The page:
Socializing with others was another obstacle. Due to limited communication in primary school, I often felt out of place and judged by my classmates. I kept to myself at school and was quiet and shy. In the end, my fear of rejection had created a wall between me and my peers. By the time I was in high school, this had changed. Getting involved in extracurricular activities such as Unleashed, National Honor Society, and choir allowed me to meet people with common interests. My loved ones have also showed me that autism is a small part of who I am, not who I am entirely. In fact, autism has made me a stronger person and has given me the chance to develop my own perspective. Still, I have my struggles and personal insecurities, but I take it one day at a time.

In my sophomore year, I did a story for Unleashed about Children’s Village’s services and autism resources. As I interviewed Parent to Parent coordinator Tracie Hoppis, she asked me to talk about my autism experiences at the annual Views from My Shoes presentation. Giving hope to families of autism made me realize that there are people who accept me as I am. I also saw how my story could inspire others. Feeling empowered by the Village, I chose to do my senior project there by leading its November and March teen clubs. I was invited to speak at Views from My Shoes again this past spring. I was honored to return to the Views from My Shoes panel. I was also invited to the Yakima Autism Community Symposium at ESD-105 on August 11-12. I am looking forward to speaking at this event and sharing my experiences with the community.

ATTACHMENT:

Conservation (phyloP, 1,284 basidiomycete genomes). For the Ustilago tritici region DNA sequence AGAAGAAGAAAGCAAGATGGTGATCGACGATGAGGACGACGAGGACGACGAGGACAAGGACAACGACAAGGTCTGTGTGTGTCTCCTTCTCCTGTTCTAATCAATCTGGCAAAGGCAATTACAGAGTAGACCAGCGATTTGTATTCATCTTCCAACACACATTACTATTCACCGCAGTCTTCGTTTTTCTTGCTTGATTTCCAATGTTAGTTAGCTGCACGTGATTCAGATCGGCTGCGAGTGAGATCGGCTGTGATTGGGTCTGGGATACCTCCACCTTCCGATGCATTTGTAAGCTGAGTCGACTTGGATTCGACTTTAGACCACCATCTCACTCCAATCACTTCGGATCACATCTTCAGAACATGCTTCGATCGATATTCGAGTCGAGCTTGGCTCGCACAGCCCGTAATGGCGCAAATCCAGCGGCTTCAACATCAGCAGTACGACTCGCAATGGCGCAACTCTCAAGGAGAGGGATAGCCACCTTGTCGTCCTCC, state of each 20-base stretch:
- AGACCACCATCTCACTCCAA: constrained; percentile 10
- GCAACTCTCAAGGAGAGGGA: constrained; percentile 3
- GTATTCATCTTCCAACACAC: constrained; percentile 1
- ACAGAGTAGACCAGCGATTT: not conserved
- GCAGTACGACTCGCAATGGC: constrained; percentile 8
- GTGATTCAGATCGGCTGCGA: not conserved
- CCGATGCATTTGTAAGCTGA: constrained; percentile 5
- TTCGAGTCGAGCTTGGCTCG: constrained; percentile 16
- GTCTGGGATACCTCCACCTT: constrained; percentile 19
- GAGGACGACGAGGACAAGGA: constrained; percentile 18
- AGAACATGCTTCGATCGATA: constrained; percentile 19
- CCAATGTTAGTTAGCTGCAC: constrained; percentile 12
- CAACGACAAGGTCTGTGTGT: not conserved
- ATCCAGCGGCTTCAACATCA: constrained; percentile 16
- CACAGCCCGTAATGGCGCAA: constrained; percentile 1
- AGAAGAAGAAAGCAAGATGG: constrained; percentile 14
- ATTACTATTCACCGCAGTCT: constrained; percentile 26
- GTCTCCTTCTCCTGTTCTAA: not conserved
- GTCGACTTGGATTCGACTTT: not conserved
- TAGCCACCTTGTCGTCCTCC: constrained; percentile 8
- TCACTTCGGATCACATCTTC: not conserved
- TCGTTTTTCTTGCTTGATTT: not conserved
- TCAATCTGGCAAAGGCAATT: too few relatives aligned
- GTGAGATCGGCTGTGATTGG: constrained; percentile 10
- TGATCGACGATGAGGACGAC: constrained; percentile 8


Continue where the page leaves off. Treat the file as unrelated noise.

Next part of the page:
I am also excited to attend Central Washington University this fall. At CWU, I intend to major in Elementary Education, and graduate with a Bachelor’s of Arts degree. Going to college will build my skills for my career, my independence, and ability to help others in the future.  I have always been passionate about working with children. Volunteering at Children’s Village has given me confidence in my leadership skills and ability to connect with others.

I can’t wait to give back through this wonderful internship.  Writing articles about the Village will help give it the credibility that it deserves in the Yakima Valley. Because the Village’s families supported me with my story through Views from My Shoes, I am privileged to support them by telling their stories.


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Save the date! Yakima County Autism Symposium – Aug. 11-12

Save the date! Yakima County Autism Symposium – Aug. 11-12

Learn More >>

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Parent to Parent’s Connection Newsletter

Read our latest newsletter >>

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Nutrition Classes for families of Children’s Village